FROM DEBRA-- Anthony must slave in the real world of computers but he will be checking in during the day to hear what you guys think of world building and how important you think accuracy is to readers! And of course to see if you have any comments about his “girl” Dakota Frost.

18 comments:

Michele Hauf said...

SOunds like an awesome read, Anthony!

Cindy Gerard said...

Welcome Anthony.
Dakota has me very intrigued!! Sounds wonderful.

Cindy Gerard said...

gorgeous cover, btw!!!

Debra Dixon said...

Cindy-- Thanks.

Anthony Francis said...

Michele, Cindy - thank you! I hope you enjoy reading it and that you come to like Dakota.

Debra's cover is pretty amazing - lots of people have commented to me on it. I think it shows up better in the printed copy than it does on the computer screen.

On the inside, you can also see a drawing of Dakota by yours truly.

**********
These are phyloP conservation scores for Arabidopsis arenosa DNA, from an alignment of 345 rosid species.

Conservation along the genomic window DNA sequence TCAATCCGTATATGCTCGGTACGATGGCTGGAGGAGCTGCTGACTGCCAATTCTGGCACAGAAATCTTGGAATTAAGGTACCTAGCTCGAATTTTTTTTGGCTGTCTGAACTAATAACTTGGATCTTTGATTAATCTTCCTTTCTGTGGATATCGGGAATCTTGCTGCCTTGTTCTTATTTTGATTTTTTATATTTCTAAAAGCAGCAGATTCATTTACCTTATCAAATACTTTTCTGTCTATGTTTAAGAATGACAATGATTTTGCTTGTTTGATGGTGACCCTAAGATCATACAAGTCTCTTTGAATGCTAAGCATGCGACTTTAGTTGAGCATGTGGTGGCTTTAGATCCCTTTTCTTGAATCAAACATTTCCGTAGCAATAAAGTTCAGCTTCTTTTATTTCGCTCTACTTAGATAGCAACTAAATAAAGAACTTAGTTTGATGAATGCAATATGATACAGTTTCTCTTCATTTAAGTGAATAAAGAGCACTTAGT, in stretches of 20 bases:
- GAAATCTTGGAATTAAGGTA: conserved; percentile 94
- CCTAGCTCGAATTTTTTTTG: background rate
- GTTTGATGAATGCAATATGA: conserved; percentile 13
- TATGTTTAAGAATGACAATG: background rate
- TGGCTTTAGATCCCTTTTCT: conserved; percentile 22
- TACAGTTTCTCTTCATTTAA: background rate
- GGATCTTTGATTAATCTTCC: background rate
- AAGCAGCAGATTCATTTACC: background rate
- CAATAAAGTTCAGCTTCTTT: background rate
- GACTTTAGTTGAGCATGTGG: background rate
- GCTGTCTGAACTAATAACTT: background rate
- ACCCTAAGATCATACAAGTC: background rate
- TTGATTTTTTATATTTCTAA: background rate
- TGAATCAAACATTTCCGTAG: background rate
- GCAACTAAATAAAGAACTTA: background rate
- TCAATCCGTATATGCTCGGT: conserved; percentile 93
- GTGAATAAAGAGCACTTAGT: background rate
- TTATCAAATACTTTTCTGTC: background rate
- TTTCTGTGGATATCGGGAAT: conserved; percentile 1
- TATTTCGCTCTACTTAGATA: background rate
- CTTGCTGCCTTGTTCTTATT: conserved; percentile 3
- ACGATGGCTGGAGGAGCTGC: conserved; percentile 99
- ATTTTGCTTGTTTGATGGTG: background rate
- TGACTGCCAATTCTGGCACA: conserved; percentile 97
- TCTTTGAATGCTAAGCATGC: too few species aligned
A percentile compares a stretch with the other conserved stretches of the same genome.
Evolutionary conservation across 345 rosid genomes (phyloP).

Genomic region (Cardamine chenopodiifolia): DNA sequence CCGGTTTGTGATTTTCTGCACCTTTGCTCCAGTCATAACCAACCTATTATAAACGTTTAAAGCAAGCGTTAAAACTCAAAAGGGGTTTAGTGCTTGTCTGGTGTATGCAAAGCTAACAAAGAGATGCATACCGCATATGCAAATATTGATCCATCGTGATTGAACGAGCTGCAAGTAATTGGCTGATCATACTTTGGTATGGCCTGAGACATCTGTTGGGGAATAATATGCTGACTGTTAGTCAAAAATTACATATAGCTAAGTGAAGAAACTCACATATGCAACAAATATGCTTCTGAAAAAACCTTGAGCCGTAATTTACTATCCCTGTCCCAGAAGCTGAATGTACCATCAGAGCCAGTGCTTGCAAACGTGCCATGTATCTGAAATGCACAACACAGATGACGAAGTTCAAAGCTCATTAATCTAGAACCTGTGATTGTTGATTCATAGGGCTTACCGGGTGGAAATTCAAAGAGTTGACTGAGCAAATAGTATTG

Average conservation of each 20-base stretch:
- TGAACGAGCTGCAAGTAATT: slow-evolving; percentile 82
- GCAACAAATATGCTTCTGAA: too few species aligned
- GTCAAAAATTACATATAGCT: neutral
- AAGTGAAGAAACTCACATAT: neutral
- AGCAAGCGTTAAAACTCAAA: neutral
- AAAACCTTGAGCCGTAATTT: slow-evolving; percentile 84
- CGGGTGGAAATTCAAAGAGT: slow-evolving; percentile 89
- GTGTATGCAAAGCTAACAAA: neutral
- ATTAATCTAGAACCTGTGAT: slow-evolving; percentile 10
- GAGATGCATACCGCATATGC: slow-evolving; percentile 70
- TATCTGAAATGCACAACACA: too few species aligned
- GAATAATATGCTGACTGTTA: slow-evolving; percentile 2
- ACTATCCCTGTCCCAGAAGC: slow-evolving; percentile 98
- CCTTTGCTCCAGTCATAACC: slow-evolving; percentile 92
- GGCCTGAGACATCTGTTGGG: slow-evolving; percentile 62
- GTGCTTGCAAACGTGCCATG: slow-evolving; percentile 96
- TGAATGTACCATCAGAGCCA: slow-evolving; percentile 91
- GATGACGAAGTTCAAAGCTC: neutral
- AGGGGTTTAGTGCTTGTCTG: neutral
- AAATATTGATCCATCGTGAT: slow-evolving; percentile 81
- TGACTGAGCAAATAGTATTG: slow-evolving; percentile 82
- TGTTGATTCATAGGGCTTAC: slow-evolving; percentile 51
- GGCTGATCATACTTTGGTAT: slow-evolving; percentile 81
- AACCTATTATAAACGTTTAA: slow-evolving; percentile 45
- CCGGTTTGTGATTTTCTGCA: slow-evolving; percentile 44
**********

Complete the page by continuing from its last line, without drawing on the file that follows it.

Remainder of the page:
Thanks again!

catslady said...

I love variety and this book sounds uniquely different - a good thing :) I'm also a stickler for truth in writing. I love to learn while reading an enjoyable book. I heard one author say once that she just made things up that in my opinion should have been real - one example was a plant - how hard would it be to have a real plant (it wasn't pertinent to the story), but then I had to wonder if she had researched anything.

Debra Dixon said...

Catslady-- I do think there is a an authenticity that comes through in writing regardless of whether the detail is just a plant or something pivotal to the plot. There is a specificity to the "chosen" that you just don't get with the "slapped together."

lois greiman said...

Anthony, your work truly does sound fascinating. Imaginative and unique. As does your life, actually. Best of luck with both, and thanks for joining us.

Helen Brenna said...

Hey Anthony and welcome! Love the cover and book concept.

Movie?

Anthony Francis said...